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Disciplinary Actions - 3/30/11

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Indiana Lawyer Disciplinary Actions

The Indiana Supreme Court Disciplinary Commission brings charges against attorneys who have violated the state’s rules for admission to the bar and Rules of Professional Conduct. The Indiana Commission on Judicial Qualifications brings charges against judges, judicial officers, or judicial candidates for misconduct. Details of attorneys’ and judges’ actions for which they are being disciplined by the Supreme Court will be included unless they are not a matter of public record under the court’s rules.

Reinstatement
James R. Kilburn of Scott County has been reinstated to the practice of law in Indiana, effective immediately, in a Supreme Court order filed March 21, 2011. He was suspended in an order dated March 10, 2011, for failure to satisfy costs ordered in connection with lawyer discipline proceedings. He has paid in full the amount owed along with a $200 reinstatement fee.

Suspension
Daniel E. Serban of Huntington County has been suspended pendent elite from the practice of law in Indiana, effective 15 days from the March 18, 2011, order date. The Indiana Supreme Court Disciplinary Commission filed “a ‘Verified Emergency Petition For Order of Interim Suspension Pursuant To Indiana Admis. Disc. R. 23(11.1)(b)’ asking that Serban be immediately suspended from the practice of law in Indiana pending further order of the Supreme Court or final resolution of any resulting disciplinary action, due to alleged misconduct that may cause his continued practice of law during the pendency of a disciplinary investigation or proceeding to pose a substantial threat of harm to the public, clients, potential clients, or the administration of justice.” Serban stated he is willing to cooperate fully in the resolution of the matter.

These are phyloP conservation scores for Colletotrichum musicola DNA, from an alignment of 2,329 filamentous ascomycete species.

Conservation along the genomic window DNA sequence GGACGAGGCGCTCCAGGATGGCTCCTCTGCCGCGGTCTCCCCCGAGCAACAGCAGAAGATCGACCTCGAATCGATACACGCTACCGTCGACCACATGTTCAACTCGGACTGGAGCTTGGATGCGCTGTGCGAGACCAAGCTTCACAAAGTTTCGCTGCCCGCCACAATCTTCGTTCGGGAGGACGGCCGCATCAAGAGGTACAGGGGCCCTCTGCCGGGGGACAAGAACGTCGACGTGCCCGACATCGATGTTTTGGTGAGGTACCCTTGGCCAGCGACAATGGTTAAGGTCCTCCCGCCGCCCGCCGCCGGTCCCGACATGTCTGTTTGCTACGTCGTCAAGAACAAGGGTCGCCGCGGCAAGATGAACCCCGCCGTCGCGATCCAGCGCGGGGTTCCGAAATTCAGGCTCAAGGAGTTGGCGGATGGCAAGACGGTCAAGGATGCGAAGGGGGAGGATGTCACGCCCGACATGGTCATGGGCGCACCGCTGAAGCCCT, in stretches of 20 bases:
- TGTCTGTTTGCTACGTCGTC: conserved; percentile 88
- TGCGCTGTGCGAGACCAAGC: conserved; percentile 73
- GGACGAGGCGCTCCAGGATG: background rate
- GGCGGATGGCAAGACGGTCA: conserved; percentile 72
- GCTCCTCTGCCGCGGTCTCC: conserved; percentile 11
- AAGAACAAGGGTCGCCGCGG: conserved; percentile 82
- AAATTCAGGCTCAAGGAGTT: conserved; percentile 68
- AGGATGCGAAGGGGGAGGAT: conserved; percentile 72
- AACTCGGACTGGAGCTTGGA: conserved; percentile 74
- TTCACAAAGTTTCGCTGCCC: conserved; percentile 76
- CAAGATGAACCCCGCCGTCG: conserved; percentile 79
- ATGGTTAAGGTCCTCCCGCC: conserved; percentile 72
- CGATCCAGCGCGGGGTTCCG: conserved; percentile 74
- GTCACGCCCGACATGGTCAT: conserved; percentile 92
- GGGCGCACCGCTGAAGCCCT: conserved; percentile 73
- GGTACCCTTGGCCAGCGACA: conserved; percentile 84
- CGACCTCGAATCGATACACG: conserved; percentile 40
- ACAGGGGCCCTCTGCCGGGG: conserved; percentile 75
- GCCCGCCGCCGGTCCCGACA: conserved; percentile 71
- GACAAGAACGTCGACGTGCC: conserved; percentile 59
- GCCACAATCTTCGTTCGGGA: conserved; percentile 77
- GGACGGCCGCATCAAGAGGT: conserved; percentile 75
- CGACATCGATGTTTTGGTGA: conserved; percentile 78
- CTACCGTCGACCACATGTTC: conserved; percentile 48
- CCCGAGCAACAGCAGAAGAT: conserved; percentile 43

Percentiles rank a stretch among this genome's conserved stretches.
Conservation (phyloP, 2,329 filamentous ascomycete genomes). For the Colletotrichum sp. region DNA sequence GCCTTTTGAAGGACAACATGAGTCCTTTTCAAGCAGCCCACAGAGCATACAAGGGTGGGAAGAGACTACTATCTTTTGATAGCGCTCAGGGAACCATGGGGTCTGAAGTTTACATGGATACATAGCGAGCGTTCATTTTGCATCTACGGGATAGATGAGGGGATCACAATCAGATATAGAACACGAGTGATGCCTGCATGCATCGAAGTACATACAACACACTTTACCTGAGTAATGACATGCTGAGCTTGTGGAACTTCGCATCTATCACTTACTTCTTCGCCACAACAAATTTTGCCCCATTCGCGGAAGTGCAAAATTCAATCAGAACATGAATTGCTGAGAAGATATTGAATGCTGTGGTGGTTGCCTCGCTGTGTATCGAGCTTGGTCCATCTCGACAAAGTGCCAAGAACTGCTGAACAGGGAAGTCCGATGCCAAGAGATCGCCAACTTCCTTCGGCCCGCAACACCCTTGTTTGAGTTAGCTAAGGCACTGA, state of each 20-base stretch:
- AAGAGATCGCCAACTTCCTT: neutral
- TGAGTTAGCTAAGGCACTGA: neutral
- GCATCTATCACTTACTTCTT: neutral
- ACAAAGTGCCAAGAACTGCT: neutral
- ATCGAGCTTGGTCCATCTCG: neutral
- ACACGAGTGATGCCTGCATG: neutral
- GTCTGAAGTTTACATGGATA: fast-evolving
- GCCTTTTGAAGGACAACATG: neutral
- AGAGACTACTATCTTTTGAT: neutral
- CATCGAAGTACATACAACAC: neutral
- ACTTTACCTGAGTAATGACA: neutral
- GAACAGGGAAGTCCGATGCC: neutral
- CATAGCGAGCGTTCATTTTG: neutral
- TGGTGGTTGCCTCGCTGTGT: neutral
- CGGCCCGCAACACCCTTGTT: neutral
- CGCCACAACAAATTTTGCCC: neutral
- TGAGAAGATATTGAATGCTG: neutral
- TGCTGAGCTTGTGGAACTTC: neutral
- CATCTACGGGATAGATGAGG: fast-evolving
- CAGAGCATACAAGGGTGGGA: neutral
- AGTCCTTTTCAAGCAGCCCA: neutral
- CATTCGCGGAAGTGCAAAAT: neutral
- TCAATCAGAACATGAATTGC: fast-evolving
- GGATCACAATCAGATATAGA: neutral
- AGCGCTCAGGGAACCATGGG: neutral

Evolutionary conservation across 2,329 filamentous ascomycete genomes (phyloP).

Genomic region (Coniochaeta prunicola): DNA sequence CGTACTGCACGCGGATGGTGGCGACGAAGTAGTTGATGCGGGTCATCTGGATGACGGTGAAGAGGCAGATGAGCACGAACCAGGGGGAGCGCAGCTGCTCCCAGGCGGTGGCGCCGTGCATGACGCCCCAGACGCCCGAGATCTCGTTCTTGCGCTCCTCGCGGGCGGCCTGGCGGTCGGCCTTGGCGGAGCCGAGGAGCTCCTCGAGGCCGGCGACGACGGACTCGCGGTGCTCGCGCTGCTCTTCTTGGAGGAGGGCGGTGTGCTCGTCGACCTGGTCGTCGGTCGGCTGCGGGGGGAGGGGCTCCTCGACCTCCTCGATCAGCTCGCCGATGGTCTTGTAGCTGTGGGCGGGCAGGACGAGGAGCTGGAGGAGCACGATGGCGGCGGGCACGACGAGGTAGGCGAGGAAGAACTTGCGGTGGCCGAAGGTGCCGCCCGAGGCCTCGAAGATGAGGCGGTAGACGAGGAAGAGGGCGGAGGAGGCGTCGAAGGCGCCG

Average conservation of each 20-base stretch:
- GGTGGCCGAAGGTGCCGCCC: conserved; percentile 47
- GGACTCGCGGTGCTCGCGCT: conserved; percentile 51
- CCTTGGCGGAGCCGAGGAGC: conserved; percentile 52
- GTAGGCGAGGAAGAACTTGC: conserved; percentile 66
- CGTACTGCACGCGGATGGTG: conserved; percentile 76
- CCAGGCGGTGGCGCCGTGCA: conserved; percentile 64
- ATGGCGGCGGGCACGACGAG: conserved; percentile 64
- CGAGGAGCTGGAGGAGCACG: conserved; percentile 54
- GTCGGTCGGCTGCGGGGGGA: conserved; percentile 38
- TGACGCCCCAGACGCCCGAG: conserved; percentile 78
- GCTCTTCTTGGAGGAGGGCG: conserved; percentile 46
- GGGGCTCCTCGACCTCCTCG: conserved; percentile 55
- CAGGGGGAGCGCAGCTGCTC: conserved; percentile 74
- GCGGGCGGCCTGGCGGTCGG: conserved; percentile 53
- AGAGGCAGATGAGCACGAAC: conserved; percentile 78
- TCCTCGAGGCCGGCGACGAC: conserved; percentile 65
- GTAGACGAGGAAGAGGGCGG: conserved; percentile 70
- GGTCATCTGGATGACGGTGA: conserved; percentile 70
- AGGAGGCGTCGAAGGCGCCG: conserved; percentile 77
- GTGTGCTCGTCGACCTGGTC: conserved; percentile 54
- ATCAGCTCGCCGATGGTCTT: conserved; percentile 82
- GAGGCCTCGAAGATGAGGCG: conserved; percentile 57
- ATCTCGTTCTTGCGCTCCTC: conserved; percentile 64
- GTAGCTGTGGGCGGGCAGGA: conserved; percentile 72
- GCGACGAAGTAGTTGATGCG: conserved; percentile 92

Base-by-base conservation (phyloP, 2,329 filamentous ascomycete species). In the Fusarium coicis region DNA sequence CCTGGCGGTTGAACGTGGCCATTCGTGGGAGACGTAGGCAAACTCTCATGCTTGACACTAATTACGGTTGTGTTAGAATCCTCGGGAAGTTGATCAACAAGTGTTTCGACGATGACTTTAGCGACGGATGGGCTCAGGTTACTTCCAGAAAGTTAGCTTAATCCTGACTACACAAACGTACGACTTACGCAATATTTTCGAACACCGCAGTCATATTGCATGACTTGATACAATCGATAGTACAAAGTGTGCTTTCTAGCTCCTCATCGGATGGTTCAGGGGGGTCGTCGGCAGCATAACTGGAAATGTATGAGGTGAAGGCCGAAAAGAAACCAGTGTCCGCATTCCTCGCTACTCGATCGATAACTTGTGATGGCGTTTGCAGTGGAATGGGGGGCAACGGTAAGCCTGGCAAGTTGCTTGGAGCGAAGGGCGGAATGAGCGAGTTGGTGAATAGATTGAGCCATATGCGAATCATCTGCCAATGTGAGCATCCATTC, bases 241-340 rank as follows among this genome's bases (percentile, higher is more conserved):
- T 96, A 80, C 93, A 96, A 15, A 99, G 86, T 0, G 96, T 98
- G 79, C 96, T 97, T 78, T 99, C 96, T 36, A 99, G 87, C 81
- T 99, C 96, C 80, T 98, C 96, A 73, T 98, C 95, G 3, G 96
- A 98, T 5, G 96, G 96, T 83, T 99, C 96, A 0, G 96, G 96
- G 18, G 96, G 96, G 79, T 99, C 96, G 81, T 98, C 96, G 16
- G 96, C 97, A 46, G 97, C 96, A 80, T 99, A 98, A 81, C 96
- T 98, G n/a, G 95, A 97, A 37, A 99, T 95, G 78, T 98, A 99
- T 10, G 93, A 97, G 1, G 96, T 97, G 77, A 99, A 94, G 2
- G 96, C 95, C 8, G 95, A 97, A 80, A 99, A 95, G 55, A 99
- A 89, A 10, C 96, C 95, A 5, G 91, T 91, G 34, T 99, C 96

Deborah D. Kubley of Monroe County has been suspended from the practice of law in Indiana, effective immediately, in a Supreme Court order filed March 18, 2011. Kubley was suspended for noncooperation with the Supreme Court Disciplinary Commission. Kubley is already under a suspension order issued by the court and effective Dec. 27, 2010.

Timothy A. Doyle of Marion County has been suspended from the practice of law in Indiana, effective immediately, in a Supreme Court order filed March 18, 2011. Doyle was suspended for noncooperation with the Supreme Court Disciplinary Commission.

In a Supreme Court order filed March 10, 2011, the following attorneys were suspended from the practice of law in Indiana, effective 10 days from the date of the order, for failure to pay costs assessed in a disciplinary action by the due date of the attorney’s annual registration fee (Oct. 1):

Darren T. Cole of Cedar Hills, Utah;

Timothy A. Doyle of Marion County;

Kjell P. Engebretsen of Boone County;

James R. Kilburn of Scott County (reinstated March 21).

In a Supreme Court order filed March 10, 2011, the petition to suspend the following attorneys from the practice of law in Indiana for failure to pay costs assessed in a disciplinary action by the due date of the attorney’s annual registration fee (Oct. 1) was dismissed because all costs have been paid in full:

Tia R. Brewer of Shelby County;

Terrance L. Kinnard of Marion County;

Bruce A. Lambka of Lake County;

Trina Saunders of Marion County;

Daniel E. Serban of Huntington County.

Public reprimand